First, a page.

8 Mile took over my life for a time. I saw it on its opening day. I returned 3 or maybe 4 more times. I was a Slim Shady fan from the beginning and had felt apprehensive about the film, although I loved L.A. Confidential and Wonder Boys. Curtis Hanson approached material like a storyteller, in the way the old-school directors used to do before everybody got self-important about their own personal vision. What matters is the story being told. A good director is versatile with style (this is more apparent in the theatre, where you could direct Oedipus and Cat on a Hot Tin Roof in the same year.) Hanson delved into the worlds of the stories of his films, with an attention to detail that was both exacting but also fluid. MOOD was as important as getting the vintage cars right. If you just get the vintage cars right, but have no mood, then all you really have is an exercise in kitsch. So in 8 Mile, a semi-autobiographical film showing Marshall Mather’s earliest years – the really bleak shit before Dr. Dre came along – Hanson dove into the world of underground rap battles, Detroit, and the unforgiving atmosphere from which Eminem emerged. One of the special features on the 8 Mile DVD shows Curtis Hanson putting together a “rap battle” for all of the extras in that final club scene. Those extras sweated it out for almost a week, having to keep their energy up, having to do it again and again, cheer, and howl … and it was a grind. To show he appreciated their being there (and those extras are SO important to that final scene – see clip above), he put out a call for any amateur rappers in the house, to do rap battles during the breaks, working their way up to a battle with the star himself, Eminem. Of course half the people there could spit rhymes. Curtis Hanson playing “emcee” for this rap battle was so touching. He was this gangly kind-faced white guy, holding a sheet of loose-leaf paper, calling out names of people to come up onstage. It was a very smart move, as a director, showing generosity and appreciation, of course, for the random people in Detroit who had showed up to be club-goers in those important scenes. He looked like a fish out of water, but he wasn’t, because he cared about this material, he had developed it WITH Eminem (who – more so than anyone else – was very very nervous about the film and how it would portray him. He just didn’t want it to be stupid of self-congratulatory. He wanted it to seem real.) Those amateur rap battles – in a bare break room with fluorescent lights – are so filled with adrenaline and energy and need and emotion – especially wen Eminem finally stepped up to battle with the winners – that it practically justifies the film’s existence, all on its own. It’s also a glimpse of a director at work, wearing multiple hats, caring about the material, caring about the environment and the people around him, creating a space where everyone can let loose a little bit, before going back to what he knows is a grueling and punishing schedule. YOU try to cheer for 3 days straight and “keep it fresh”!!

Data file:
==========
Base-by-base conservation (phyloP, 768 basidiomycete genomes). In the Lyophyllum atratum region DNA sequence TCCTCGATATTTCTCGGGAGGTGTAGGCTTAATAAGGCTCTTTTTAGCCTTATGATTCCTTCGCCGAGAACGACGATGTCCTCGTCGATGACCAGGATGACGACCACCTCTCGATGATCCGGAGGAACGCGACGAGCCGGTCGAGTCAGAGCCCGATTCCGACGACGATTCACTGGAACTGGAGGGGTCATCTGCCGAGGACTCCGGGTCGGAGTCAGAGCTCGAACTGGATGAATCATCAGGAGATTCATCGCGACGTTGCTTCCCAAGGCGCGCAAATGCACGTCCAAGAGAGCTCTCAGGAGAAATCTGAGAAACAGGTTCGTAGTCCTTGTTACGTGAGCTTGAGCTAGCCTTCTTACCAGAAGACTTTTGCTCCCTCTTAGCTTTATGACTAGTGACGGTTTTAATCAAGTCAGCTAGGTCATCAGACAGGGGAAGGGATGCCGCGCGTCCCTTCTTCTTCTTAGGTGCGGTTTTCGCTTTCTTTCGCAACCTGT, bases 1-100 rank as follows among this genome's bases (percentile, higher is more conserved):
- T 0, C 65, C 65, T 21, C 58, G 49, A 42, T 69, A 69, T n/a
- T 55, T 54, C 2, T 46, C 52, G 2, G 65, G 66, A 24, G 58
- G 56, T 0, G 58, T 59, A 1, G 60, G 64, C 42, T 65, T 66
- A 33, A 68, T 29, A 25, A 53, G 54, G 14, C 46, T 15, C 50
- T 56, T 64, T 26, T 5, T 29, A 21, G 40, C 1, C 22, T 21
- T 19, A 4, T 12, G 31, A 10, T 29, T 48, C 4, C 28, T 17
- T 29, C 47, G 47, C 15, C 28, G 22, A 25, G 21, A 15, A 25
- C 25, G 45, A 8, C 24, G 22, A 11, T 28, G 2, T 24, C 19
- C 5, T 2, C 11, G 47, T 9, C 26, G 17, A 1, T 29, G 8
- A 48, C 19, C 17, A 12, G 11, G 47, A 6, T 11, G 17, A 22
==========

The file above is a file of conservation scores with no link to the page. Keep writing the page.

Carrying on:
He was a wonderful director, one of my favorite kinds. Devoted to STORY.
Almost 10 years ago, I participated in a “Close-Up Blog-a-Thon,” hosted by Matt Seitz, where people wrote about their favorite close-ups in film.
I wrote about the close-up of Russell Crowe that opened L.A. Confidential.
Rest in peace.